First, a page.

On Sunday I attended a jewelry class I had been looking forward to for a while. It was on free-form stone setting, and it was the first time they had offered the subject at my favorite bead shop, Dava Bead (they have tons of classes, but they fill up quickly). It wasn’t addressed in any of my jewelry-making books, and even if it was, I’m often hesitant to try out a totally new skill without someone to show me the ropes the first time. So I was really excited for this class, and it didn’t disappoint.
The class was only one afternoon, so I didn’t have time to file, sand, and polish up my pieces, but I got to set several stones. I did the green beach glass first, but it probably would’ve been easier (and smarter) to start with something larger. Oh well, that’s how you learn, right? After I had gotten the hang of it a bit I moved on to my stones.
I didn’t know this before the class, but the stone-setting technique we learned is done basically the same way that stained glass is made. Come to think of it, this agate slice would look pretty hung in a window like stained glass, wouldn’t it?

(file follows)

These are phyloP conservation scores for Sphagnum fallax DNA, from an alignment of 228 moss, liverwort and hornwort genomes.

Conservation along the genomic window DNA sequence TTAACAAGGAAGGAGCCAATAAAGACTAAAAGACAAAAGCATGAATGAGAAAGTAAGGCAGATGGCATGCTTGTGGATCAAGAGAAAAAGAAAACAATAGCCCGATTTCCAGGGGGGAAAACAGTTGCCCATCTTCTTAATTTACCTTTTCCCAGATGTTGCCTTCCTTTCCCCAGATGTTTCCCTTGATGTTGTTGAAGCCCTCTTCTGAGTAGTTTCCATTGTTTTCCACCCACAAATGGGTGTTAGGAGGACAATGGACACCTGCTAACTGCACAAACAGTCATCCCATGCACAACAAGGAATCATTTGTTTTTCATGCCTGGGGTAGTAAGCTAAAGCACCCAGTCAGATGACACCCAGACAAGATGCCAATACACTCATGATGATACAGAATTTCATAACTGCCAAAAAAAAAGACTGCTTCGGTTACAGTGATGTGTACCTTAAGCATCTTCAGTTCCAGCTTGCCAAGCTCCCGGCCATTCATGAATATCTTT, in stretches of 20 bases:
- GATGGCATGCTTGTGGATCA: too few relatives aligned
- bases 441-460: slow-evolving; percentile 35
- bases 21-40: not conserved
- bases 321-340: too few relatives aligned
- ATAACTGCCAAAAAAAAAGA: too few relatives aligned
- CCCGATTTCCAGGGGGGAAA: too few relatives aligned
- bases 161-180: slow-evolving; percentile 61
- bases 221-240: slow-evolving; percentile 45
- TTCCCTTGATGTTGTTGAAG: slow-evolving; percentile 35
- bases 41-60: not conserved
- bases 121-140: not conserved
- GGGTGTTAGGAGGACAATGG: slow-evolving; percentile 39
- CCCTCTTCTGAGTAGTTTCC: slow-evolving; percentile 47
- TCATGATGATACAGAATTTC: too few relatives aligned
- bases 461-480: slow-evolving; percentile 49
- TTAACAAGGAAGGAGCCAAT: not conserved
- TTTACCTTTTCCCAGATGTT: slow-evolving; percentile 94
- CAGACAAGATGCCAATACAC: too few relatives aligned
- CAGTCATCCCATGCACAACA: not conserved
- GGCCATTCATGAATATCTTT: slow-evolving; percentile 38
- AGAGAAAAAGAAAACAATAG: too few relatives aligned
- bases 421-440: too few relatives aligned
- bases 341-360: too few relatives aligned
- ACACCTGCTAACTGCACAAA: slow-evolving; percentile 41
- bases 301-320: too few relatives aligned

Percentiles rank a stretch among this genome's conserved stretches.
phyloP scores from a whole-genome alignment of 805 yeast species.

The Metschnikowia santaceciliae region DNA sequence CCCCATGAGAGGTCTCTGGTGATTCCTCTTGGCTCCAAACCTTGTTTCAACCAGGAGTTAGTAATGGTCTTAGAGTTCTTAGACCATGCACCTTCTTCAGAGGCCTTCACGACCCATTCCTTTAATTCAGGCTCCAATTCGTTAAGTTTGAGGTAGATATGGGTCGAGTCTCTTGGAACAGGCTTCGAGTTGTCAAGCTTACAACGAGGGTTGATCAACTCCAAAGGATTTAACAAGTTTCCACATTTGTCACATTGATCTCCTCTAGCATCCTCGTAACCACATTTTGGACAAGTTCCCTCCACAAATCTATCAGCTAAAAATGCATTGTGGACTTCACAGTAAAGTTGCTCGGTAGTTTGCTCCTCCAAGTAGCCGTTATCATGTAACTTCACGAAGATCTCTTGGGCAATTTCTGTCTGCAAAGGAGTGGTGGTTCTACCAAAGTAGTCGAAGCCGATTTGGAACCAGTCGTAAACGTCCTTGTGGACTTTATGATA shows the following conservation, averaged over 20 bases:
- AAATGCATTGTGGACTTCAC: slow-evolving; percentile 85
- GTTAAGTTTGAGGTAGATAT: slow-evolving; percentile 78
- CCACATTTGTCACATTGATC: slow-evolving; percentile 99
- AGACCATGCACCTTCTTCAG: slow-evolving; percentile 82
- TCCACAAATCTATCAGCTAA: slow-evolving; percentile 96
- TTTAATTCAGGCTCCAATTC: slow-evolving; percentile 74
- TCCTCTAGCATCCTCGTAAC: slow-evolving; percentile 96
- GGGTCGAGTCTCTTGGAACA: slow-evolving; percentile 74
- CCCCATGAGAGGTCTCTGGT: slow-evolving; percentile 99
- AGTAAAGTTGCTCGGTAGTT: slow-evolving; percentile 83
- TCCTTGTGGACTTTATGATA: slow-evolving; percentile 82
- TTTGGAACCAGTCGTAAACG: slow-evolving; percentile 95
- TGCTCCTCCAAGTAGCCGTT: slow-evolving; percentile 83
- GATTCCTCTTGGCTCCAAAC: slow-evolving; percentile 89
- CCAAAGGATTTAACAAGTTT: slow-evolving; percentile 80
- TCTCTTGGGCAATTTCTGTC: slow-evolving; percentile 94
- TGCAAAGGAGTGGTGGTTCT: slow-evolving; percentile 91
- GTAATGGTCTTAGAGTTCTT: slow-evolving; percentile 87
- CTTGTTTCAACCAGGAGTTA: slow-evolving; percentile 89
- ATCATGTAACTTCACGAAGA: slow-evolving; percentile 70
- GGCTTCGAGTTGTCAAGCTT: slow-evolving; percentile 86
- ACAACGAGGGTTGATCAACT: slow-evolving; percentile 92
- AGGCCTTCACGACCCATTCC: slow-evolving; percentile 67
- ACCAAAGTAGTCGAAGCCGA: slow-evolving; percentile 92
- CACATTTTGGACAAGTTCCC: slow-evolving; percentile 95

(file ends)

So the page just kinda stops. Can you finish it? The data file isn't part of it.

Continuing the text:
These druzy earrings are my favorite item I made in class. Even though they’re not properly polished and finished, I wore them home.
It always amazes me how easy something can seem when you have a good teacher to make it less intimidating. Actually mastering the skill is a whole ‘nother story, but learning the basics can be really rewarding. And now I get to experiment with this technique on my own (well, after I get a soldering iron and a few other supplies).
It shouldn’t surprise anyone who knows me that I have a bit of a craft/DIY book collection. From practical, old-school home maintenance guides, to kitschy ’70s craft encyclopedias, to beautiful, modern books filled with knitting and sewing patterns, my collection runs the gamut. But with so many great tutorials and patterns available online, why do we still need books? Victoria Hudgins, the author of Materially Crafted (and the blog A Subtle Revelry), argues that with the sheer volume of incomplete and often contradictory information online, it can often be difficult and time-consuming to figure out what you need to know to work with your chosen materials. So she wrote Materially Crafted to help fill this gap. Divided into chapters by material, the book walks you through the basic tools and skills you need to know to successfully complete projects with paint, plaster, concrete, paper, thread, wax, wood, clay, glue, fabric, and metal. That way when you come across an inspiring project image online, you can quickly refer to the relevant chapters here for advice on how to begin replicating it. After all, while it’s easy to pin projects you plan to make one day, actually getting started can be the real challenge.